HAYES:  Remember, Michael Cohen testified about how the president talks in code.


MICHAEL COHEN, FORMER TRUMP LAWYER:  He doesn`t give you questions, he doesn`t give you orders, he speaks in a code.  And I understand the code because I`ve been around him for a decade.

REP. JUSTIN AMASH, (D) MICHIGAN:  And it`s your impression that others who will work with him understand the code as well?

COHEN:  Most people, yes.


HAYES:  At this point, it`s basically a cliche to talk about the Trump administration the way you talk about organized crime, but it`s a cliche for a reason.  A, they really do act that way.  And, b, they act that way because it`s an effective technique to avoid prosecution.  If a guy says, give your brother my regards and it`s understood the brother better pay up this week, it`s useful to be able to send the message that way, because it`s hard to use those words, "give your brother my regards, in a court of law as evidence of wrongdoing.  That`s why mobsters do it that way.

Everywhere you look in the Mueller report, you see the president and his people acting like that, like when in January 2018, Paul Manafort told Rick Gates he had talked to the president`s personal counsel and they were, quote, going to take care of us, so don`t plead guilty.

When Trump told then FBI Director Comey, I hope you can see your way clear to letting this go, to letting Flynn go, he`s a good guy.  I hope you can let this go.

Or when Trump asked Rob Porter if he thought associate AG Rachel Brand was, quote, on the team and then asked if Brand was interested, perhaps, in being responsible for the special counsel`s investigation, and whether she would want to be attorney general one day.

Trump doesn`t have to say go lie for me for it to be a crime, he doesn`t have to say let`s obstruct justice for it to be a crime.  You judge people on their conduct not magic phrases. 

Just ask Lindsey Graham in 1999.


SEN. LINDSEY GRAHAM, (R) SOUTH CAROLINA:  He doesn`t have to say go lie for me to be a crime.  You don`t have to say let`s obstruct justice for it to be a crime.  You judge people on their  conduct not magic phrases.


HAYES:  Trump has always had a kind of feral intelligence, and he`s canny enough to avoid the magic phrases.  He doesn`t write things down, doesn`t want his lawyers writing things down, and he maintains at all times plausible deniability.

And people act in ways that shield them from the eyes of law are it turns out people that are  difficult to prosecute.

Joining me now to discuss, Attorney Lisa Green and Attorney Elie Mystal, executive editor for Above the Law and contributor to The Nation.

I mean, again, as I said at the top of the show, the behavior exhibited here is not surprising, and yet it is still shocking.

ELIE MYSTAL, EXECUTIVE EDITOR, ABOVE THE LAW:  Yeah, so you`re exactly right that he`s talking like mobsters talk because it`s effective.  But the people who hunt mobsters like are also effective and they use every tactic possible.  And when I read the Mueller report, I do not see the use of every tactic possible.

HAYES:  Explain.

MYSTAL:  I see Mueller letting these people off the hook time and time again.  There is no excuse.  You were talking about mobsters, how do you get them?  You go after their kids.  And there is no excuse that I read in the Mueller report that explains him not bringing Don Trump Jr., Eric Trump, Ivanka Trump or Jared Kushner in for an interview.  There is just no excuse for that.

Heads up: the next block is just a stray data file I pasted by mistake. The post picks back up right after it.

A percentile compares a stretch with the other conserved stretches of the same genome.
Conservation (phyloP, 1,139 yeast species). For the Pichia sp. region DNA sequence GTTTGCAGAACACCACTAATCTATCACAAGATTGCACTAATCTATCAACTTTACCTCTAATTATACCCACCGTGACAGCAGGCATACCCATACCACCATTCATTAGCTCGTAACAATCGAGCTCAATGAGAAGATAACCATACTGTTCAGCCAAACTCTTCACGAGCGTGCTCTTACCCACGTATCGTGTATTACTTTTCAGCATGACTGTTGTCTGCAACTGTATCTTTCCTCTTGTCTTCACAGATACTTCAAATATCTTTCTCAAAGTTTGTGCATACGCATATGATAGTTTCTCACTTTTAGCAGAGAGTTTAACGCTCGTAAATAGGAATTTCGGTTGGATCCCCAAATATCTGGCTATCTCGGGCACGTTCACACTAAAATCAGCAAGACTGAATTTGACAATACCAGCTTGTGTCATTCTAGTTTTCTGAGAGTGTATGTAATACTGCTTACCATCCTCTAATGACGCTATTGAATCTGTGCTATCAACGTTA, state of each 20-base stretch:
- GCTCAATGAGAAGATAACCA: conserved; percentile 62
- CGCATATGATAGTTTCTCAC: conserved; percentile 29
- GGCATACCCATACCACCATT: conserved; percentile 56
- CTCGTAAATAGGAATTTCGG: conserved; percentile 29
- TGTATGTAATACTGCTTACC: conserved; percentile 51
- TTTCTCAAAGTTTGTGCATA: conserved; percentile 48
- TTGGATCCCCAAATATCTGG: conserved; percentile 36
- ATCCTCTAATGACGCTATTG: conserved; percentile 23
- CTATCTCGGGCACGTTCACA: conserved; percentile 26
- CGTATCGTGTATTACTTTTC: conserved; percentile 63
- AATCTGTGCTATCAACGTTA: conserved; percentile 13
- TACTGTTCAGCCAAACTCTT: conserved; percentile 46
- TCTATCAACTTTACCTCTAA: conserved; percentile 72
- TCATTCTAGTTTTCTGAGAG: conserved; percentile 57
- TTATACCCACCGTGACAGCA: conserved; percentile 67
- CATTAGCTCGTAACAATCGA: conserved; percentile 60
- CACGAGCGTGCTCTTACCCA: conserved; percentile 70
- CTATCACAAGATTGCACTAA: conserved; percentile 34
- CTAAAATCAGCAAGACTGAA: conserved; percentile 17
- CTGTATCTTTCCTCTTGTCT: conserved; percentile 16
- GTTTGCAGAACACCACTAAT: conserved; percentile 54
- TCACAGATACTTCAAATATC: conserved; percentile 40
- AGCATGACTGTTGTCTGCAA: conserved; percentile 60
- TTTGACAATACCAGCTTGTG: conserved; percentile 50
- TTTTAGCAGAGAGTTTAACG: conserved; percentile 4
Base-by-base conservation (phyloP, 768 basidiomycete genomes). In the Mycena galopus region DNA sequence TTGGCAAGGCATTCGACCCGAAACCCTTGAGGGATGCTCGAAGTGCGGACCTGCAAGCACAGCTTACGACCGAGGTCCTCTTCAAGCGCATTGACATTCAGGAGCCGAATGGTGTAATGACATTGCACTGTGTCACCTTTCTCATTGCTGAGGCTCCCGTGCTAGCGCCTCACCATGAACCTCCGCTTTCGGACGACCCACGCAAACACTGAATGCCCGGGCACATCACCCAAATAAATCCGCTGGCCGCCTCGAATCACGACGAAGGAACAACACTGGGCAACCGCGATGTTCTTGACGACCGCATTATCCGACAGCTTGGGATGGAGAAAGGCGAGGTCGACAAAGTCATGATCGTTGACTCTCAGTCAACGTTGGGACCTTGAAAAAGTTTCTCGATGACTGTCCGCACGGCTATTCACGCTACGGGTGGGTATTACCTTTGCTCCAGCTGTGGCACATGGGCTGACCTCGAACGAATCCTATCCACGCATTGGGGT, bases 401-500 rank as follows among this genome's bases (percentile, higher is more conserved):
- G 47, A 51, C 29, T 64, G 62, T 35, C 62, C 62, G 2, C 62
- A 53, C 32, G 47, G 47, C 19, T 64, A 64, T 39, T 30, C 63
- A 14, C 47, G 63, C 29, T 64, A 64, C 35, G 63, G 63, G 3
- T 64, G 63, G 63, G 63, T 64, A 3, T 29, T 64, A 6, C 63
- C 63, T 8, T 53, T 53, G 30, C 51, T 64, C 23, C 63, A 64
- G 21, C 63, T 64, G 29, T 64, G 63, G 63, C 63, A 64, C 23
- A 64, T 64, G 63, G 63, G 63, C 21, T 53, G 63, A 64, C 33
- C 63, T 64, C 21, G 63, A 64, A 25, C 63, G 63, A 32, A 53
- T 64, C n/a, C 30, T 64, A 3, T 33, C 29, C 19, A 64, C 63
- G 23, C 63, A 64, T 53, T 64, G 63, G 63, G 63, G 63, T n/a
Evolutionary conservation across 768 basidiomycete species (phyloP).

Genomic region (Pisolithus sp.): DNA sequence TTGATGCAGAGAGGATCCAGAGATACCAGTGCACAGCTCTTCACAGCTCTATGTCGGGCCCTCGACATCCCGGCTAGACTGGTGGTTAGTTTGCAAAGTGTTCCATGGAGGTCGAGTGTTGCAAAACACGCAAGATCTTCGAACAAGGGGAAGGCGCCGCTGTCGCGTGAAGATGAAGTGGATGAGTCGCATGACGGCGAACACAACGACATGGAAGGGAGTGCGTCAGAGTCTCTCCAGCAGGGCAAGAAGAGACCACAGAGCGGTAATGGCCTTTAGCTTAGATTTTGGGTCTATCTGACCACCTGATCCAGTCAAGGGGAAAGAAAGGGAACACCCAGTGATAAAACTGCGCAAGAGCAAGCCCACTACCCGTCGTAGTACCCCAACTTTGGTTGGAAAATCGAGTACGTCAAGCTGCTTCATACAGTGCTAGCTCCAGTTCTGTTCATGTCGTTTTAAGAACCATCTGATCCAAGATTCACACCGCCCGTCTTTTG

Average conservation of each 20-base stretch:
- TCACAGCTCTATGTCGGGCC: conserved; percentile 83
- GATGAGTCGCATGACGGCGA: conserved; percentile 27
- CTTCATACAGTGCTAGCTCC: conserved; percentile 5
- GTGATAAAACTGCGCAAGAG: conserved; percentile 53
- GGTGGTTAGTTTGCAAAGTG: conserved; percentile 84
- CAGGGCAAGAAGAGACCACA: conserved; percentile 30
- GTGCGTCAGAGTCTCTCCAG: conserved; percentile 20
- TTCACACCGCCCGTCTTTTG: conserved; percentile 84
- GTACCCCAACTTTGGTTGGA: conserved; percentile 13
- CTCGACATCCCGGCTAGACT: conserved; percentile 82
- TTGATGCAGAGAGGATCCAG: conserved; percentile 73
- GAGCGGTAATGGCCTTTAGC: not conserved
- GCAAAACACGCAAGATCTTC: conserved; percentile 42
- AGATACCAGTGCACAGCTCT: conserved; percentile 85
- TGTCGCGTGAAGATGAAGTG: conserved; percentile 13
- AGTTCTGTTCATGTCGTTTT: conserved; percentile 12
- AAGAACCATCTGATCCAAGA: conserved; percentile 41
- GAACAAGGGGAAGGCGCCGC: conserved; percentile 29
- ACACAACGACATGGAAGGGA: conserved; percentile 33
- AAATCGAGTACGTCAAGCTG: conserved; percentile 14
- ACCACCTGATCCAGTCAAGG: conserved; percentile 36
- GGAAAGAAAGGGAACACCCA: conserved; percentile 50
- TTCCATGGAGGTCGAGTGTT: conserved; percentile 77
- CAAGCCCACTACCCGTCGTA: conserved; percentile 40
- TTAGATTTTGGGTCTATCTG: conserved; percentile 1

HAYES:  It is surprising, I will say, that Don Jr. is all over this report in many respects.  He never sat for an interview with the counsel?

MYSTAL:  Yeah, and they never subpoenaed him.  I don`t understand why that is.

LISA GREEN, ATTORNEY:  There was a certain delicacy, for lack of a better word on the part of -- you see it in the interview, you know, the Trump lawyers were able to delay for more than a year.  I recall being here with you as we all awaited what seemed like an almost inevitable subpoena to get him to the table never happened.

MSYTAL:  But this is where we fail.  I mean, there`s an aspect where like, you know, somebody`s is telling the bus driver, if this bus goes below 55 miles an hour it`s going to blow up. And bus driver says, the speed limit says 40.  We`re all going to die.  I`m an institutionalist.  I mean, that`s what we -- all these institutionalists are only interested in protecting their institution.

HAYES:  So, that`s interesting.  So, you`re reading the Mueller report and the Mueller investigation is that it`s thorough up to a point of not crossing these kinds of lines that might imperil the DOJ, the FBI and things like that -- that`s what you see in this report?

MYSTAL:  The deference that Mueller gave to Trump saying that he couldn`t charge a sitting president, for some reason that deference extended to even I can`t even ask the sitting president a question, and I can`t ask his family a question.

HAYES:  Lisa, doesn`t agree.

GREEN:  Well, there`s an element of the report deep within that actually shows the opposite, and that`s where Team Mueller says in no uncertain terms the president is capable of being prosecuted.  We`re not going to do it for obstruction of justice.

Go back to Barr`s 19 page tryout memo, and read his view about obstruction of justice, and that`s Team Mueller setting up the stage for a family feud in DOJ for the foreseeable future.

HAYES:  Well, and they also say, quite explicitly in this -- explicitly in there that, look, it`s also the case that impeachment is a remedy -- as our understanding of the guidance of DOJ, impeachment is remedy for the president while he`s president, but criminal lie applies to the president after he leaves office.